by Judy Ryan
Anything worth doing is worth doing completely. Yet often we hold back commitment, waiting for reassurance and commitment from others first. Doing this is understandable but not helpful.
A committed company
Recently I read the book “Delivering Happiness,” by Tony Hsieh, founder of Zappos. He and his leadership team put their stake firmly in the ground for their purpose of “Delivering WOW through service” for vendors, clients and employees. The book describes repeatedly not only how they made their purpose operational in their business but also the times they almost lost everything and how financial success was not guaranteed.
The heroic journey
I bring this up because in my work helping organizations adopt a responsibility-based culture model (where everyone is taught and supported in managing their own relationships, productivity and motivation), they often run into situations in which they are similarly challenged. It reminds me of that scene in the movie “A Few Good Men” when after months of inspiring Lt. Kaffee (Tom Cruise) to live up to his potential, Lt. Cmdr. Joanne Galloway (Demi Moore) says to him: “Danny, if you don’t think you can pull it off, don’t do it. You’ll lose everything.” This is how I often feel with my clients. They are sometimes like people who climb Mount Everest, not sure they should try for the top because they fear they may literally die. They come to see that while rewards are great, there are no guarantees that purpose and values will win the day financially. Daily, they must consider and choose commitments over and over again.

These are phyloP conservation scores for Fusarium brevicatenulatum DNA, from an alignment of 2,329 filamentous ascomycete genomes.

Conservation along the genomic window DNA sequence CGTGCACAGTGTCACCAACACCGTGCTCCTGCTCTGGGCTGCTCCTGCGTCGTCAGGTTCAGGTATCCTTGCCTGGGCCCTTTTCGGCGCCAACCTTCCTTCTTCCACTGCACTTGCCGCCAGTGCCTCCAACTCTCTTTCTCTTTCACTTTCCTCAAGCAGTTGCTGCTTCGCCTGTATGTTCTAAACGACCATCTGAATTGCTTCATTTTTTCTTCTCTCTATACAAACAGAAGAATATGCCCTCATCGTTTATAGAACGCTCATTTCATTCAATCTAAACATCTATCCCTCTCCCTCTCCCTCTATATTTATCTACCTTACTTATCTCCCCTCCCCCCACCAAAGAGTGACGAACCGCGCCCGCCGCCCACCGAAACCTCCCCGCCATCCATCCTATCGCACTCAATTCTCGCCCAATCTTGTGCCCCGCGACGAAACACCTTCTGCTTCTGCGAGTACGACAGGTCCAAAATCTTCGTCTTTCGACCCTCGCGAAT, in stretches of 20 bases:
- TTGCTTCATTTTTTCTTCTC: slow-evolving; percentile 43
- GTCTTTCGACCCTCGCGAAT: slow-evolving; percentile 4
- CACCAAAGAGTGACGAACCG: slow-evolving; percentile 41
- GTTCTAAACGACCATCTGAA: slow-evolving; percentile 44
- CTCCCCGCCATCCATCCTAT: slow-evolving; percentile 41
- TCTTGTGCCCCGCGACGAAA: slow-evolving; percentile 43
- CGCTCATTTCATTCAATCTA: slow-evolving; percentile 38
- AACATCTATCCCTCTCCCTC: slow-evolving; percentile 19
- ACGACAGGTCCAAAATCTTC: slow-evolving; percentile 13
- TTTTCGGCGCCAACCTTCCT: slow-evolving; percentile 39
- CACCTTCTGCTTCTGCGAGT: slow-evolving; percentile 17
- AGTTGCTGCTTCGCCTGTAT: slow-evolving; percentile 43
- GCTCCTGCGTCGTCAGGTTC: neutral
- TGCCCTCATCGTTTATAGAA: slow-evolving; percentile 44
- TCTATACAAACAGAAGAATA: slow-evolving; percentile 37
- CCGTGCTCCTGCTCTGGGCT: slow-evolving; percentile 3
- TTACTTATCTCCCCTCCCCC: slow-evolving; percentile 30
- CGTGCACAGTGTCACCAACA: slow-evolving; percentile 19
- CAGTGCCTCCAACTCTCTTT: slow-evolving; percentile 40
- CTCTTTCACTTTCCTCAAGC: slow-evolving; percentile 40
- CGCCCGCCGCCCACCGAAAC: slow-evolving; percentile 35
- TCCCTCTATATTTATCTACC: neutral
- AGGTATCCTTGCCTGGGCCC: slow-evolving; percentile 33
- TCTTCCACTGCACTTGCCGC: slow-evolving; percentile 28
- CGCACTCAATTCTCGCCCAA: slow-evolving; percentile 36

Recently a company owner realized one of his employees was in what’s called active constructive misbehavior (when someone does something that looks constructive but is actually doing harm to relationships and profits). In this case, his employee consistently overcommitted, overworked, underutilized his team, and underdelivered to clients and co-workers. To a casual observer, it would not appear this burnt-out employee was misbehaving at all, but this was once recognized, he was handed responsibility to come up with a solution (which he did)—to set healthy boundaries. However, he ultimately refused to put his stake in the ground to fulfill. Therefore he resigned, which was, in my opinion, actually good for the company but a tough consequence all the same.
We need committed people
We are all inspired when we see live and mythical heroes face obstacles and win the day, and in my work I see a lot of this along with outstanding results. But regardless of whether you always make it all the way to the top of the mountain, our world is desperately in need of responsible, high-integrity leaders. So my suggestion is this: In all things, be awake; determine your options; feel them out fully, considering all positive and negative consequences; and then make your choices and put your stake firmly and fully in the ground for each, giving full effort. Then, no matter what happens, you will live a life you love because it is one designed from the most responsible, courageous and loving side of you. And as Goethe says, “The moment one definitely commits oneself, then providence moves too.”
So go out and plant some stakes firmly in the ground. We need your courage and initiative.
Judy Ryan (judy@LifeworkSystems.com), human systems specialist, is owner of LifeWork Systems. Join her in her mission to create a world in which all people love their lives. She can also be reached at 314-239-4727.
Submitted 3 years 361 days ago